Saturday, January 17, 2009

15 pugs and counting!

Many of you who know me or have been following my blog are aware of the long, and oftentimes infuriating, road I took trying to adopt a pug. I have been filling out applications for pets on for as long as I can remember and really kicked my application game into high gear around September and started volunteering for a pug rescue, PPRA (Precious Pugs Resucue and Adoption), and got my first real taste of pug life with my beautiful foster pug Bruno and the goal culminated with me purchasing my little crazy, sweetheart pug puppy Bruce Leroy --->

Despite the fact that I'd committed the cardinal sin of buying a puppy, I still was very committed to working with PPRA doing home visits or calling references when they needed me to. I wasn't going to be able to foster for a while until Leroy started to get the hang of house training and got all his shots, but I was happy to continue to help out. Soon after I got Leroy there was a coup of sorts in the organization and the woman that I had been working primarily with left to start her own Pug rescue with another former PPRA member. The new rescue org was called "Curly Tail Pug Rescue" and I was pretty happy to join them because I thought the org was going to be younger, fresher, more flexible, more creative, and probably just more fun to work with than the old organization.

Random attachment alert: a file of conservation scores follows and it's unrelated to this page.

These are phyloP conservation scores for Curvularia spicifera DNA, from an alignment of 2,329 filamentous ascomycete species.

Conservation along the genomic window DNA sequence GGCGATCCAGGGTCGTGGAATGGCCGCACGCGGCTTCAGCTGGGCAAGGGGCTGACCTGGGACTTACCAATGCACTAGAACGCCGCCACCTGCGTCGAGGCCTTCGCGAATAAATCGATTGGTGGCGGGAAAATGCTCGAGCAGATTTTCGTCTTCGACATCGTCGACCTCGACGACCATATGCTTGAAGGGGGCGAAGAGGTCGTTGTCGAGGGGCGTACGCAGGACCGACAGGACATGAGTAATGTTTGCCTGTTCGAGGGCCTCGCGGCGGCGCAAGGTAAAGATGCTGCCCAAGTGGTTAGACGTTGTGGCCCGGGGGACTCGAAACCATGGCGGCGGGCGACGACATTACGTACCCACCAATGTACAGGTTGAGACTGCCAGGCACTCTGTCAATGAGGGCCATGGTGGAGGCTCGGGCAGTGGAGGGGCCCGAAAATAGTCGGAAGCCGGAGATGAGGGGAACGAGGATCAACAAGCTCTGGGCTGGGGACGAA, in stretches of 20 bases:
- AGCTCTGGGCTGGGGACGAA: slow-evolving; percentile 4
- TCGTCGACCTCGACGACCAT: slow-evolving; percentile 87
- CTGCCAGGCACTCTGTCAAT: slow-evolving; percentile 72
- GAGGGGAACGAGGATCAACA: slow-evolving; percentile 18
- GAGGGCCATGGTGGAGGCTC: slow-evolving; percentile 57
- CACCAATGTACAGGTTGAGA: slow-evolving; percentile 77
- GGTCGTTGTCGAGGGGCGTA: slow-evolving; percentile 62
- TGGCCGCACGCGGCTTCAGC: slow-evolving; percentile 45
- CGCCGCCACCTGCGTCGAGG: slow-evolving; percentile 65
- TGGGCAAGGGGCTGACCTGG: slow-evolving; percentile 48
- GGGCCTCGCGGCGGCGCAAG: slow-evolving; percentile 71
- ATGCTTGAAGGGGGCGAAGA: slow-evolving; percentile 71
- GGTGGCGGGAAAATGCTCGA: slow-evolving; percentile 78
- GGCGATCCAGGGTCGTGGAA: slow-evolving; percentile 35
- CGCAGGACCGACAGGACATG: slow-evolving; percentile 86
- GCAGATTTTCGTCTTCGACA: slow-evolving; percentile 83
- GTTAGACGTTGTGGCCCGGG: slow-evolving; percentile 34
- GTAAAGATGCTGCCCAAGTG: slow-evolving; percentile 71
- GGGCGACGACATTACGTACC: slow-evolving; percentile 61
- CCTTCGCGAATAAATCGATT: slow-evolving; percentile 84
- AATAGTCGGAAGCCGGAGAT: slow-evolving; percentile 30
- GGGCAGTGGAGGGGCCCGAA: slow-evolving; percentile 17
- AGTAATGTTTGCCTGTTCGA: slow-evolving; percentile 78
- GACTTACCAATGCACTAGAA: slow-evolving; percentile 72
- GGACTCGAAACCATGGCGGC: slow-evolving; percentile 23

I signed on to volunteer as the application coordinator which essentially meant that I answered all of the emails that came in about the pugs on our page. Look my name and Curly Tail Email are in the middle of the adoptions page!

Ok... so you can't see it from my crappy screen shot.... moving on.... I was really interested in that particular position because of my frustration with sending hundreds of emails to other rescues and never, or hardly ever, receiving a response. So I took on the job of being kind of the first point of contact when people were interested in one of our pugs.

So far it's been fun but it's also been a WHOLE LOT of work and I have been instrumental in the placement of about 15 pugs! Most of the pugs that come into rescue are adults or seniors. We sometimes get young pugs, and very rarely get puppies. Most of the dogs that we get are surrendered from owners who can no longer take care of them. Owners surrender dogs for a variety of reasons, some because their work or family situation has changed and they can't take care of the pug like they should. Sometimes a pug falls ill and the family can't afford it's medical care.